Film / News

Pussy Galore!

By robin askew, Tuesday Aug 8, 2017

Following its summer aestivation, the Cube bounces back into action in September with a short season of films celebrating members of the feline community. Programmed under the Catnip banner as part of Scalarama 2017 in the wake of the success of Turkish charmer Kedi, it’s an eclectic selection ranging from animation to fantasy and quirky comedy. So put Tiddles down for a moment and read on for the full line-up.

When the Cat Comes

Sept 3

A magician and his bespectacled cat arrive in a small Czech village as part of a travelling circus. When the furry beast’s specs are removed, it can paint people, quite literally, in their true colours. So cheats appear grey, adulterers yellow, and so on. Released under a number of titles (Az Prijde Kocour, The Cassandra Cat, etc) but rarely screened today, this jolly Czech fantasy bagged the Special Jury Prize at Cannes back in 1963. The Soviets, however, were not so pleased at its thinly-veiled critique of totalitarianism and promptly banned the film after their 1968 invasion.

Morgiana

Sept 3

Czech actress Iva Janžurová takes both lead roles as twin sisters Klára and Viktoria in this 1972 gothic horror/fantasy fairytale based on a short story by Aleksandr Grin (the ‘Russian Poe’, if you will), set in the late 19th century. Klára is the beautiful one, while Viktoria is hideous and filled with hate. Eventually the latter’s jealousy leads her to poison her sibling. To add to the fun, much of the Whatever Happened to Baby Jane?-style romping is viewed through the eyes of Viktoria’s only chum – her cat, Morgiana.

The Cat Returns

Sept 17

One of the few early Studio Ghibli films not directed by Hayao Miyazaki, 2002’s The Cat Returns received a belated UK cinema release back in 2005 following the international success of Spirited Away. It’s a lovingly hand-drawn if relatively straightforward, kid-oriented fantasy that lacks the inventive edge of Spirited Away, but remains a treat for those who’ve tired of shrill and annoying mainstream animation.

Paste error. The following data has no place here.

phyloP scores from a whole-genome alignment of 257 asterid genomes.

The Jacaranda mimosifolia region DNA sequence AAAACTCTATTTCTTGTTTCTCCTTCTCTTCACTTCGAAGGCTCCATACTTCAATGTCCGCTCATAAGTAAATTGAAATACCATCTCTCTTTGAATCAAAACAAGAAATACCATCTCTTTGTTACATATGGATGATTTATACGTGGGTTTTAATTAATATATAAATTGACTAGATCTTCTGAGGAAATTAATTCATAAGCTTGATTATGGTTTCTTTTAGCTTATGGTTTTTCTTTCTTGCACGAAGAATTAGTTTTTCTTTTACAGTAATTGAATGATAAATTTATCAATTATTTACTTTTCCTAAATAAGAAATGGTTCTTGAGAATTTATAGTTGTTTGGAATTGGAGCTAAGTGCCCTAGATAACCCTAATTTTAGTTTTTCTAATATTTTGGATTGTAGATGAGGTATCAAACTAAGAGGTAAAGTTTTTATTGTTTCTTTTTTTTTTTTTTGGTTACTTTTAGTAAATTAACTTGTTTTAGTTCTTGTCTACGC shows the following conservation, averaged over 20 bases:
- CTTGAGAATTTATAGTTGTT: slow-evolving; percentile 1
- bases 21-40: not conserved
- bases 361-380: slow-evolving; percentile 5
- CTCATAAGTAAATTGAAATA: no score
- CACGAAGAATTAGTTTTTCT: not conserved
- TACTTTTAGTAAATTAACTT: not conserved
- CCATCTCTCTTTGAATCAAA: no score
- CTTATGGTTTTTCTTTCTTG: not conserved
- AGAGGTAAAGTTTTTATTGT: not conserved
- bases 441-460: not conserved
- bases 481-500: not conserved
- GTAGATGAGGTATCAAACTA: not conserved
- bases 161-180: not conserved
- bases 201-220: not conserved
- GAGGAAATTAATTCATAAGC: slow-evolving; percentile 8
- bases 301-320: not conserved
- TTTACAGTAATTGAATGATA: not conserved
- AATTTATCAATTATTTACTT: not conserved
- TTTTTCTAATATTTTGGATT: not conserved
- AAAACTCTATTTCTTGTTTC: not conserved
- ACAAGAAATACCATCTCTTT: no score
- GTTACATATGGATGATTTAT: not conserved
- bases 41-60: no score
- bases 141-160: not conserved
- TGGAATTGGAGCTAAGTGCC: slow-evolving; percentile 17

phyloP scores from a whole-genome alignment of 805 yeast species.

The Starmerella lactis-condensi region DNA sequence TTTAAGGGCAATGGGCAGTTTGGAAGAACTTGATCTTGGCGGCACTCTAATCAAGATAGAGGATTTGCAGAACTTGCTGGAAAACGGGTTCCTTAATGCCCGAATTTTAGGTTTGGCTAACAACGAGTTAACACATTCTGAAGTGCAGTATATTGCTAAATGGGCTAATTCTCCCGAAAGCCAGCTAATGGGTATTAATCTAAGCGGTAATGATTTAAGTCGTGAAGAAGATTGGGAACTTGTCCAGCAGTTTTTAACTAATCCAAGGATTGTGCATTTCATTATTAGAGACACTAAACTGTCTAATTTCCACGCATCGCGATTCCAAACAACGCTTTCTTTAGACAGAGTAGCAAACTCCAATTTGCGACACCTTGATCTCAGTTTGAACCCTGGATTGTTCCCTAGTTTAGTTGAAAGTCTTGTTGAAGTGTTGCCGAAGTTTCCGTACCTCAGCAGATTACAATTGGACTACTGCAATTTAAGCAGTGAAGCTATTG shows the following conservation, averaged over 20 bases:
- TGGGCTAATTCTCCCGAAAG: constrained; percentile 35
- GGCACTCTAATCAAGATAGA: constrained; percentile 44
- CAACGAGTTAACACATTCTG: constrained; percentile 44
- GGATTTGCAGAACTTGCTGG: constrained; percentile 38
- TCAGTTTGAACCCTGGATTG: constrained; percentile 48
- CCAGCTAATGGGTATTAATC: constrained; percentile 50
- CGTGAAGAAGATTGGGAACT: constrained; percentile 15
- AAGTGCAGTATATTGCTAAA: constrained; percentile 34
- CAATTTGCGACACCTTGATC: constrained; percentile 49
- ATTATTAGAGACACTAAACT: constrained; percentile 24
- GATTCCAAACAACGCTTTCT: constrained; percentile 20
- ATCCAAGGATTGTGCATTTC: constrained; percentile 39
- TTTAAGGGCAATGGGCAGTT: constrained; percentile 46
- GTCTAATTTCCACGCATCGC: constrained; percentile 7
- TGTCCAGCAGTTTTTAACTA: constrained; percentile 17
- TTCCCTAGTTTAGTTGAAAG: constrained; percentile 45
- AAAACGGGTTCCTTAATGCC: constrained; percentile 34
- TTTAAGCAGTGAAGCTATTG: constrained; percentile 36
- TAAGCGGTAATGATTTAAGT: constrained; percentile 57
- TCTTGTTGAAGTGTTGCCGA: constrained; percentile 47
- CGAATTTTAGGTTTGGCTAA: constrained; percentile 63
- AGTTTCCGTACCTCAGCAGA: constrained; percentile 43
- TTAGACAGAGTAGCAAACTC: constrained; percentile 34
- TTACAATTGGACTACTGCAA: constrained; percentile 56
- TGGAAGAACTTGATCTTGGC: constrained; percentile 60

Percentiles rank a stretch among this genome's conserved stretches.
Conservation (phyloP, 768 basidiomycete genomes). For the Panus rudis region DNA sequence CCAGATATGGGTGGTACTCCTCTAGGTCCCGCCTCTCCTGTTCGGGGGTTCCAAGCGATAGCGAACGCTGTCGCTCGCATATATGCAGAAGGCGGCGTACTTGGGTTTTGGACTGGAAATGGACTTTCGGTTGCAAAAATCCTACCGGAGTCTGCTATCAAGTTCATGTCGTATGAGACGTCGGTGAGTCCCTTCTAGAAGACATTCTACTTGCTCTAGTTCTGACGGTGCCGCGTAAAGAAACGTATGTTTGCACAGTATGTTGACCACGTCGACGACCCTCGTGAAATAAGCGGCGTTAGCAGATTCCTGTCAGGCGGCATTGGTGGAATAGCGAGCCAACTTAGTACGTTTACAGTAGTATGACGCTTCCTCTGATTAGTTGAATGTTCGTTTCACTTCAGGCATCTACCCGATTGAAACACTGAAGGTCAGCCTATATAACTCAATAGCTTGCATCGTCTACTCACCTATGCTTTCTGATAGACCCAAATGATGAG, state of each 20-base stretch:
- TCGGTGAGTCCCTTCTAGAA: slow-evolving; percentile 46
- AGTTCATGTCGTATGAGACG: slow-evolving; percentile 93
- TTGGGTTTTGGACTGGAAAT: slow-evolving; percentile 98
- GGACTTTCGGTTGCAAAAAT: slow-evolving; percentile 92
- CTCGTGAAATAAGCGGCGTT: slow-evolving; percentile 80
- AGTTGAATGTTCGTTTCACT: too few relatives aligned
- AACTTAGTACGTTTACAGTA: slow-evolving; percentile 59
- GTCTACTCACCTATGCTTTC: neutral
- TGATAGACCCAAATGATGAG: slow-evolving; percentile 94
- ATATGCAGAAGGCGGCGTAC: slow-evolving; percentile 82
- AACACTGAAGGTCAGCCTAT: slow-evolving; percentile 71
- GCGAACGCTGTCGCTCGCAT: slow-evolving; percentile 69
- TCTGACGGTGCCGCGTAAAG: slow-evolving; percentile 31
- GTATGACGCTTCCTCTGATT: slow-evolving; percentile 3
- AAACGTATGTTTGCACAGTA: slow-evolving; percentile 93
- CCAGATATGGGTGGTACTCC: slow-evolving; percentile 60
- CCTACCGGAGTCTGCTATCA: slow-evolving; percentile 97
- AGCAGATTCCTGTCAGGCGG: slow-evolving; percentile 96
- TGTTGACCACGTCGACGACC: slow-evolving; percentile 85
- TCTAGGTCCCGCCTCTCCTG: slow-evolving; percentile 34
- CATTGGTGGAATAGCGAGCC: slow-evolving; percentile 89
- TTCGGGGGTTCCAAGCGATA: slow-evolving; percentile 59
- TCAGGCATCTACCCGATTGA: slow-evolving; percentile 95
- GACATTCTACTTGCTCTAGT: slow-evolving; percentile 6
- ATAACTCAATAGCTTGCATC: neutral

When clumsy schoolgirl Haru (Chizuru Ikewaki) snatches a cat from the path of an oncoming lorry, the feline stands up on his hind legs, bows politely, explains that he’s in a hurry, and dashes off. Suitably gobsmacked, Haru gets a bigger surprise when she’s awoken in the middle of the night by a huge procession of upright moggies. They stop outside her house, where the long-haired King of the Cats (Tetsuro Tamba) thanks her for saving his son, Prince Lune (Takayuki Yamada), and promises a reward. The next day, she finds her pockets full of catnip and her school locker bulging with gift-wrapped mice. As these are rather inappropriate gifts for a human, the King pledges to bestow his greatest honour by marrying her off to Lune, raising the alarming prospect of cartoon bestiality. A mysterious voice then guides suitably shocked Haru to a greedy, corpulent comedy cat named Muta (Tetsu Watanabe, veteran star of Takeshi Kitano and Akira Kurosawa flicks) and thence the suave swordsfeline Baron Humbert von Gikkingen (Yoshihiko Hakamada).

The film’s obvious influences range from Alice in Wonderland to Puss in Boots and Zorro, but it never comes off as pastiche and avoids both the simplistic good guy/bad guy delineation of traditional cartoons and the grotesque family values propaganda of Disney (Haru appears to be raised by a single mother). There’s also plenty of delightful incidental funny business. Watch out for the golf-playing King’s revolving eyes and his black-and-white secret service cats. Parents may wish to note that the Cube is screening the Japanese version of the film with English subtitles

Rent-a-Cat

Sept 17

Thirtysomething Sayoko (Mikako Ichikawa) is something of a cat magnet. Before long, her home is full of the critters. So she hits on the idea of renting them out to lonely folks whose lives could be improved by feline company. But – guess what? – Sayoko herself is lonelier than any of them, because she struggles to make human contact. Renting out cats might not be a terribly good idea in practice, but it makes for a suitably quirky comedy. And there’s no doubting director Naoko Ogigami‘s enthusiasm for the furballs, as she includes a cat in at least one scene in every film she’s made.

Tickets for all screenings are on sale now via the Cube’s website.

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